Legislators in the 24th district are calling for the reinstatement of the death penalty following an apparent quadruple homicide in Colts Neck.
Paul Caneiro was charged with the killings of his brother Keith, his sister-in-law Jennifer and the couple’s two daughters last month.
“The Colts Neck murderer deserves nothing less than the death penalty. We can no longer ignore the public calls for action in gruesome cases like these,” Sen. Steven Oroho (R-Franklin) said. “In 1992, New Jersey voters overwhelming enshrined the death penalty into the state constitution, However, Democrats overruled the will of the voters by banning the death penalty in 2007.
“Eliminating capital punishment has placed countless residents at risk. The horrible truth is that unless killers know the death penalty is on the table, there are monsters out there that will kill. In order to keep the public safe, we must reinstate the death penalty.”
The 1992 ballot question asked voters whether the imposition of the death penalty was cruel and unusual. They overwhelmingly voted it was not, but the measure was focused on blocking the death penalty from being abolished by judicial review.
The state abolished the death penalty via legislative means in 2007 under Gov. Jon Corzine.
Oroho is joined in his calls by Assemblymen Parker Space (R-Wantage) and Hal Wirths (R-Hamburg), who is a former member of the State Parole Board. Monmouth County Prosecutor Christopher Gramiccioni said at a press conference last week that he would seek the death penalty in Paul Caneiro’s case if he was able to.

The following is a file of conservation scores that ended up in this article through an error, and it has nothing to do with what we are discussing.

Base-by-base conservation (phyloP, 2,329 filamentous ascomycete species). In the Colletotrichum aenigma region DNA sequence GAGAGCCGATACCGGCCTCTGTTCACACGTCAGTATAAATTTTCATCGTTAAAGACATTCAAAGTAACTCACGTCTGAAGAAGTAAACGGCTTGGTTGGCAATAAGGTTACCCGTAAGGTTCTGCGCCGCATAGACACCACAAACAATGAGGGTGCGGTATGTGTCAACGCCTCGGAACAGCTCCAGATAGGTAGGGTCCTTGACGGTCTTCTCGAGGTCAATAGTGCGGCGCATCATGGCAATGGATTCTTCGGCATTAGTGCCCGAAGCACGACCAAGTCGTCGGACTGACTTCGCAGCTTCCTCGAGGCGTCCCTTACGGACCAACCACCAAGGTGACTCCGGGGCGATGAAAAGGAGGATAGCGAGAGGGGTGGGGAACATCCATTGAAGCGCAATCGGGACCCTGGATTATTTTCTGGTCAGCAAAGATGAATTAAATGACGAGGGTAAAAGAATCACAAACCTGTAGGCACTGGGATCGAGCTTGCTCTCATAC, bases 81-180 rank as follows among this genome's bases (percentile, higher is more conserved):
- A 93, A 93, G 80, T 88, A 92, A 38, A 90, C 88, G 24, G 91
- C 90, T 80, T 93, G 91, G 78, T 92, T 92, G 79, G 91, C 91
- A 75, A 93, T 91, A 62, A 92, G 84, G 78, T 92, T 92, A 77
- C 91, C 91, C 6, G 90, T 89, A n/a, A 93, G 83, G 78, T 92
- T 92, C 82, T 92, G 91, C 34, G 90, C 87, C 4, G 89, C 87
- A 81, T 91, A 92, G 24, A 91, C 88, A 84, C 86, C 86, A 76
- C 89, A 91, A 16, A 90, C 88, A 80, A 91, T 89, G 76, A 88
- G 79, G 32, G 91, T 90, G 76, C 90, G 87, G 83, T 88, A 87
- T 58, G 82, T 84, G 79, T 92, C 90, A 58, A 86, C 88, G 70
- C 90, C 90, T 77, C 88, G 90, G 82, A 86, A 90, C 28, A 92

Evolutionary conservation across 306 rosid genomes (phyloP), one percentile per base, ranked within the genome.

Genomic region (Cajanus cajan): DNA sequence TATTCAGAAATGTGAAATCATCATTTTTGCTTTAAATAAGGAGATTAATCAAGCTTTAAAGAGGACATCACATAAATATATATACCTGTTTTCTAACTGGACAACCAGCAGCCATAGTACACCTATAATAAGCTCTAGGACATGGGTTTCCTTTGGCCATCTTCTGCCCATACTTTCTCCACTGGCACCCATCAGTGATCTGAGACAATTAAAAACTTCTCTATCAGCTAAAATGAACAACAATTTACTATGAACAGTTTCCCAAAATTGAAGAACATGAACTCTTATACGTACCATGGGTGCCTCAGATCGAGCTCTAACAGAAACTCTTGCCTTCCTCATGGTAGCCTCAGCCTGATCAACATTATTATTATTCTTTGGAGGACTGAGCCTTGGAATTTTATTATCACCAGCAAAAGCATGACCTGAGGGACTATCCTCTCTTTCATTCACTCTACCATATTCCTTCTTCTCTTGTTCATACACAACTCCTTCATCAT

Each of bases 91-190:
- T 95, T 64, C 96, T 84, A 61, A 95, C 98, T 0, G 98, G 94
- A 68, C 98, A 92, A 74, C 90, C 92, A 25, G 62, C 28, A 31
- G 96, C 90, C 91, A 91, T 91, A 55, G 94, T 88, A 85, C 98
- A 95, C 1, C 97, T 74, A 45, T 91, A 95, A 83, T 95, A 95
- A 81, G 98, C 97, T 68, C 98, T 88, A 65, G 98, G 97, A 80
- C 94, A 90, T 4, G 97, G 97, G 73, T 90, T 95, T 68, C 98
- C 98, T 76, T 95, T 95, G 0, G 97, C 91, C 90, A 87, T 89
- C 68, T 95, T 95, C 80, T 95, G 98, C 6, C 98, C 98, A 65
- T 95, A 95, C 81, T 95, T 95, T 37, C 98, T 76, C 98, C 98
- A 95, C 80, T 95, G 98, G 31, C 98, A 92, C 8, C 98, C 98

That stance puts Gramiccioni at odds with Gov. Phil Murphy, who opposes the death penalty.
It’s not clear where State Attorney General Gurbir Grewal is on the issue. He declined to comment whether Gramiccioni’s comments were appropriate, saying he was not familiar with the Monmouth prosecutor’s comments regarding the death penalty.
“As lawmakers, our number one responsibility is to safeguard innocent people from harm,” Wirths said. “The gruesome murder of the Caneiro family is proof that we must reinstate the death penalty. We should listen to officials like Prosecutor Gramiccioni, who have plainly said that this is a punishment we should be able to hand down in extreme cases of violence. We owe it to the loved ones who are grieving this tremendous loss. They deserve the ultimate form of justice.”
Editor’s Note: After this story was published, Murphy’s team provided his position on the death penalty. He opposes it. The story has been updated to reflect this stance.